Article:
In 1983, the General Assembly added a new disposition procedure to G.S. 160A-457 (paragraph (4)). The provision allows real property “in a community development project area” to be sold to a redeveloper through private negotiation and sale (rather than standard Article 12 procedures), and covenants and restrictions can be placed in the deed to ensure that any future use will conform to the “community development plan.” The sale approval process involves detailed notice and hearing requirements and the property must be sold for no less than its appraised value. The 1983 edition of North Carolina Legislation hailed this addition as a “major breakthrough for cities by providing new flexibility in the disposition of land in community development programs…. In the past, municipal real property disposition statutes have required competitive bidding procedures be used…. By allowing land disposal by private negotiation and sale and allowing deed restrictions that apply to reuse of the land, the new law enables cities to sidestep two requirements that were widely perceived to be obstacles to effective community economic development programs.”
Thus, as of 1983, this collection of statutes authorized a city to dispose of property associated with community development programs in any of the following ways:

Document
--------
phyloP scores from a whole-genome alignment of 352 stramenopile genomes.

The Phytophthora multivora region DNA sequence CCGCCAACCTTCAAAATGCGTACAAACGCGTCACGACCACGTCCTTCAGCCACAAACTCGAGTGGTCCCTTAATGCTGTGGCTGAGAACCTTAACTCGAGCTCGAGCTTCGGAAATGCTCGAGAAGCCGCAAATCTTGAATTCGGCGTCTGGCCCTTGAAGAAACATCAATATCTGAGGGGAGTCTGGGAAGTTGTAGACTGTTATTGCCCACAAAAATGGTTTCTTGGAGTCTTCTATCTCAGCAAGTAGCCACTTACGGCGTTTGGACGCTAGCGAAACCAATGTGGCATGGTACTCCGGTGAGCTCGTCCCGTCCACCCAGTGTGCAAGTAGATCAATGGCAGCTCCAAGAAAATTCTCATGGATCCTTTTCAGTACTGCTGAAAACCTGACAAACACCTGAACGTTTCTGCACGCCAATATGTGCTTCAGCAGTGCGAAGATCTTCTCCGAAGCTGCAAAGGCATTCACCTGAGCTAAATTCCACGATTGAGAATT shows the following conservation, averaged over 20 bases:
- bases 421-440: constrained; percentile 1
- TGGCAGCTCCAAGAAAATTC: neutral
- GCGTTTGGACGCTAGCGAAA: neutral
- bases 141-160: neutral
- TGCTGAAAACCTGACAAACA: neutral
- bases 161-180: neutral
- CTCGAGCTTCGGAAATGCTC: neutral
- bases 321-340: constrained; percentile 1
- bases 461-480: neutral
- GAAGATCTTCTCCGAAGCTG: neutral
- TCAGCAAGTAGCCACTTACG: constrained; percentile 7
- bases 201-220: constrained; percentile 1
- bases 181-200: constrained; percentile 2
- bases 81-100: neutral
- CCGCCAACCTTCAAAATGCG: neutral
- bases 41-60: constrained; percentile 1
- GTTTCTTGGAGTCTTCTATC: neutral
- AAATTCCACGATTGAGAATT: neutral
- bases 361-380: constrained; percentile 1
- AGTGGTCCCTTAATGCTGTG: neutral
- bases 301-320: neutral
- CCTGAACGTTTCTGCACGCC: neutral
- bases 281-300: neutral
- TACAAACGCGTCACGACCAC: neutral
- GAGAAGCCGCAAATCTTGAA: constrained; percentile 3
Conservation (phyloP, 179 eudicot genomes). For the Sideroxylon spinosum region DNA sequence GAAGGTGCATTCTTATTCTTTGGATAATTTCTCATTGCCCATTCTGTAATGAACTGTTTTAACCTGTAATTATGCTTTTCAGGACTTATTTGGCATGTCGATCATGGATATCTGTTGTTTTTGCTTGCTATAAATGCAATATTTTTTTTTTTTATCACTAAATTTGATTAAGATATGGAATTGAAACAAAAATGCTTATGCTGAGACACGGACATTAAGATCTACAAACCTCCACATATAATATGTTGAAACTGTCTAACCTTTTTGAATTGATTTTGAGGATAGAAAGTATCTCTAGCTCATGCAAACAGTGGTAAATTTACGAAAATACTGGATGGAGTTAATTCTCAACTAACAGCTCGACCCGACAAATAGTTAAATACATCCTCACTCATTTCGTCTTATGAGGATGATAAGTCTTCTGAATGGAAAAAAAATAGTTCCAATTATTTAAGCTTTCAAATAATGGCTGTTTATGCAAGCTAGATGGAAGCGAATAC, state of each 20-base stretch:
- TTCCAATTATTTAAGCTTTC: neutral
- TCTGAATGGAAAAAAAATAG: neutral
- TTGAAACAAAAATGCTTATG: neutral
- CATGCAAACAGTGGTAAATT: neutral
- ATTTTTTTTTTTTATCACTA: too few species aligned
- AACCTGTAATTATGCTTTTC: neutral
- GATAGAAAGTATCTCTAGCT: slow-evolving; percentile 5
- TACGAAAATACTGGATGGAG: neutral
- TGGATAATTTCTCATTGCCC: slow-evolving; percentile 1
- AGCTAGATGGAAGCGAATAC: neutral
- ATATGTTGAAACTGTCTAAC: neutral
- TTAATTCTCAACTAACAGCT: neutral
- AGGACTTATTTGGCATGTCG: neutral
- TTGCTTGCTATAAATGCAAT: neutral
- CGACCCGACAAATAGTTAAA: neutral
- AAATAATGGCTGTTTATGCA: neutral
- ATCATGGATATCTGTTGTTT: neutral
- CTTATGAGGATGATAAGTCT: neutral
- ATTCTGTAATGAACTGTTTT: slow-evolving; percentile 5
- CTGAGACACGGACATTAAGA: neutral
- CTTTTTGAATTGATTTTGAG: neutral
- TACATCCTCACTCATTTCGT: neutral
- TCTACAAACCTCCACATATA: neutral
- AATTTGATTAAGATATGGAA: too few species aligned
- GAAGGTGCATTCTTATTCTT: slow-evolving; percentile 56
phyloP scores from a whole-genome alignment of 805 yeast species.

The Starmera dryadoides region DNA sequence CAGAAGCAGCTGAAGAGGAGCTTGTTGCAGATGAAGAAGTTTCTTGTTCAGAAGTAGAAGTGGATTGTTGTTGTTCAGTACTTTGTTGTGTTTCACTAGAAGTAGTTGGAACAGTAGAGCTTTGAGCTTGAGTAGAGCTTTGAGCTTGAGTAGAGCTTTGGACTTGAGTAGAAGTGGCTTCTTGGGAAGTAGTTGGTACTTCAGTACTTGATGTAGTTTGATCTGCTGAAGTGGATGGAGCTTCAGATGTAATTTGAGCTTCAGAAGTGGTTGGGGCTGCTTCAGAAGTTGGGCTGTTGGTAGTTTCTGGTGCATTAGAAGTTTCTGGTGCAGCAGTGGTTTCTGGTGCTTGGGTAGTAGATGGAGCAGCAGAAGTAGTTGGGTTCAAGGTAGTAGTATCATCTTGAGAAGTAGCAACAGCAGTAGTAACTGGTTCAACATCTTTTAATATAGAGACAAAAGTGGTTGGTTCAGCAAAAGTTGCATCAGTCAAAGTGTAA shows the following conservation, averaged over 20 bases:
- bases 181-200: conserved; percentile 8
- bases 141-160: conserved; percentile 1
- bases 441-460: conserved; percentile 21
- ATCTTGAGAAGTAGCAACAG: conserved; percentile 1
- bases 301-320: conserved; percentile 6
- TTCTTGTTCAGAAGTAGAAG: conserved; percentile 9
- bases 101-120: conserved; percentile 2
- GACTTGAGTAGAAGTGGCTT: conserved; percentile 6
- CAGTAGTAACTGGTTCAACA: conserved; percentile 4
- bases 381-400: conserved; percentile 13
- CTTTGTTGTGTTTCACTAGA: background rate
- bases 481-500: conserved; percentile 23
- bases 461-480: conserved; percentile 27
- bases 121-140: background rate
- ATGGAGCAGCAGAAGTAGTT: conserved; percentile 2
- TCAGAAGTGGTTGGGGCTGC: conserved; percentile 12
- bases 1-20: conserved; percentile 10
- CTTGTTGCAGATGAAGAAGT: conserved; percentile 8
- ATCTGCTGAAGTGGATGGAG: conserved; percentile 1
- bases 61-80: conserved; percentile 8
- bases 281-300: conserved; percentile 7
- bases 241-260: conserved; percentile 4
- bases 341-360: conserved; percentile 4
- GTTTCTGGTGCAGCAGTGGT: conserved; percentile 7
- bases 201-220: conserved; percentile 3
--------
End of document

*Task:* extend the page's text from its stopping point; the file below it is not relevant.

- through its normal land disposition procedures (Article 12),
- through the Urban Redevelopment Law’s procedures,
- or by private sale in a “community development project area” with conditions and restrictions on the sale to ensure the future use conforms with the “community development plan.”
DDP statute enacted
Four years later, in 1987, the DDP statute was enacted. Its purpose, according to Professors Ducker and Green in the 1987 edition of North Carolina Legislation, was to allow municipalities to participate in “downtown development projects” using powers that previously “were restricted to larger cities that had obtained appropriate local legislation.” The intent of the statute was described by Ducker and Green as allowing “a city to work as a partner with private enterprises in planning, constructing, and managing buildings or complexes that may house both public and private facilities.” The kinds of capital projects envisioned by the statute, they continued, “have been encouraged by the federal government through its Urban Development Action Grant Program.”
On the topic of property disposition, Ducker and Green explained that the required procedures were different depending on how the property was originally acquired. If the property was acquired while a municipality was exercising the power of a redevelopment commission, then the municipality “must dispose of it under the provisions of the urban redevelopment law (G.S. 160A-514).” If the property was acquired directly, the municipality “must dispose of it under its community development power (G.S. 160A-457).” Of course, cities already possessed those disposition powers—in that sense, the DDP statute merely clarified that cities could continue to utilize all of the disposition powers they had previously been granted.